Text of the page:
Tuning JVM Garbage Collection in RegionServers

A RegionServer cannot utilize a very large heap due to the cost of garbage collection. Administrators should specify no more than 24 GB for one RegionServer.

To tune garbage collection in HBase RegionServers for stability, make the following configuration changes:

  1. Specify the following configurations in the HBASE_REGIONSERVER_OPTS configuration option in the /conf/ file:

    -Xmn2500m (depends on MAX HEAP SIZE, but should not be less than 1g and more than 4g)
  2. Ensure that the block cache size and the MemStore size combined do not significantly exceed 0.5*MAX_HEAP, which is defined in the HBASE_HEAP_SIZE configuration option of the /conf/ file.

Enabling Multitenancy with Namepaces

A namespace is a logical grouping of tables analogous to a database or a schema in a relational database system. With namespaces, a group of users can share access to a set of tables but the users can be assigned different privileges. Similarly, one application can run using the tables in a namespace simultaneously with other applications. Each group of users and each application with access to the instance of the tables defined as a namespace is a tenant.

A namespace can support varying ACL-based security modules that can exist among different tenants. Read/write permissions based on groups and users with access to one instance of the namespace function independently from the permissions in another instance.

Unlike relational databases, HBase table names can contain a dot (.) Therefore, HBase uses different syntax, a colon (:), as the separator between the namespace name and table name. For example, a table with the name store1 in a namespace that is called orders has store1:orders as a fully qualified table name. If you do not assign a table to a namespace, then the table belongs to the special default namespace.

The namespace file, which contains the objects and data for the tables assigned to a namespace, is stored in a subdirectory of the HBase root directory ($hbase.rootdir) on the HDFS layer of your cluster. If $hbase.rootdir is at the default location, the path to the namespace file and table is /apps/hbase/data/data/namespace/table_name.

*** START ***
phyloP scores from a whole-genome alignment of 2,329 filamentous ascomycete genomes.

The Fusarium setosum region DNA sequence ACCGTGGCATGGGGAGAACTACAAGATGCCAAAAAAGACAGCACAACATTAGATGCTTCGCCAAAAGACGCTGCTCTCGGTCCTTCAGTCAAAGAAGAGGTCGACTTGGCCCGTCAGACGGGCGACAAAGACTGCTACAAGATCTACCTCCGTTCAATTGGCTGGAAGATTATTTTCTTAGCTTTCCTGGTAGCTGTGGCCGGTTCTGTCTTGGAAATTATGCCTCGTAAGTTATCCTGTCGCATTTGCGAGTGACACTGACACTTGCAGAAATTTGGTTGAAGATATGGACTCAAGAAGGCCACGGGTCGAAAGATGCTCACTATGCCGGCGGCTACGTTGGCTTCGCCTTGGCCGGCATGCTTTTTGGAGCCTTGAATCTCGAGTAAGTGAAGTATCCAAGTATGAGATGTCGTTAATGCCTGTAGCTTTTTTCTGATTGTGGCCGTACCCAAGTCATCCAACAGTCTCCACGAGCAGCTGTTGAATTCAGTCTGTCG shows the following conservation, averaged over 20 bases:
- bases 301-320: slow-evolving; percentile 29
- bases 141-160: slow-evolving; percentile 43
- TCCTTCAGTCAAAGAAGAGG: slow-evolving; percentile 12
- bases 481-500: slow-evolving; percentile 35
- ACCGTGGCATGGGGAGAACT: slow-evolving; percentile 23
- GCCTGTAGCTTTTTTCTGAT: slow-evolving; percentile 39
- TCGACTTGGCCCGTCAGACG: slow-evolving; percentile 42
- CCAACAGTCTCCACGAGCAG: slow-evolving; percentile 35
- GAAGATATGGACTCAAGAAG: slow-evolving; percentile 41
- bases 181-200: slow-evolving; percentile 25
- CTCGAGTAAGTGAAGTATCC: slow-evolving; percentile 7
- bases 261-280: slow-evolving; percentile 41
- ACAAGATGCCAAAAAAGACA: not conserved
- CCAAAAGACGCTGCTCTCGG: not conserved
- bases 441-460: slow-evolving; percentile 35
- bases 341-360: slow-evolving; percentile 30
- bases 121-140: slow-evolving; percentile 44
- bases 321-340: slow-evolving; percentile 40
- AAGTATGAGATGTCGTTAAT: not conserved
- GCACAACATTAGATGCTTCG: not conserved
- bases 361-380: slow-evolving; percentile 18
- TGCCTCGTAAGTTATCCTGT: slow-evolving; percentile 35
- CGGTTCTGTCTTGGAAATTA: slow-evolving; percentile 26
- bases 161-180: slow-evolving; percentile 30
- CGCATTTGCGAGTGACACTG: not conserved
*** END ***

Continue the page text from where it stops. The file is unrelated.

Example 5.1. Simple Example of Namespace Usage

A software company develops applications with HBase. Developers and quality-assurance (QA) engineers who are testing the code must have access to the same HBase tables that contain sample data for testing. The HBase tables with sample data are a subset of all HBase tables on the system. Developers and QA engineers have different goals in their interaction with the tables and need to separate their data read/write privileges accordingly.

By assigning the sample-data tables to a namespace, access privileges can be provisioned appropriately so that QA engineers do not overwrite developers' work and vice versa. As tenants of the sample-data table namespace, when developers and QA engineers are logged in as users of this namespace domain they do not access other HBase tables in different domains. This helps ensure that not every user can view all tables on the HBase cluster for the sake of security and ease-of-use.

Default HBase Namespace Actions


If you do not require multitenancy or formalized schemas for HBase data, then do not concern yourself with namespace definitions and assignments. HBase automatically assigns a default namespace when you create a table and do not associate it with a namespace.

The default namespaces are the following:


A namespace that is used to contain HBase internal system tables


A namespace that contains all other tables when you do not assign a specific user-defined namespace

Defining and Dropping Namespaces


You can assign a table to only one namespace, and you should ensure that the table correctly belongs to the namespace before you make the association in HBase. You cannot change the namespace that is assigned to the table later.

The HBase shell has a set of straightforward commands for creating and dropping namespaces. You can assign a table to a namespace when you create the table.

create_namespace 'my_ns'

Creates a namespace with the name my_ns.

create 'my_ns:my_table', 'fam1'

Creates my_table with a column family identified as fam1 in the my_ns namespace.

drop_namespace 'my_ns'

Removes the my_ns namespace from the system. The command only functions when there are no tables with data that are assigned to the namespace.

Security Features Available in Technical Preview

The following security features are in Hortonworks Technical Preview:

  • Cell-level access control lists (cell-level ACLs): These ACLs are supported in tables of HBase 0.98 and later versions.

  • Column family encryption: This feature is supported in HBase 0.98 and later versions.


Cell-level ACLs and column family encryption are considered under development. Do not use these features in your production systems. If you have questions about these features, contact Support by logging a case on the Hortonworks Support Portal.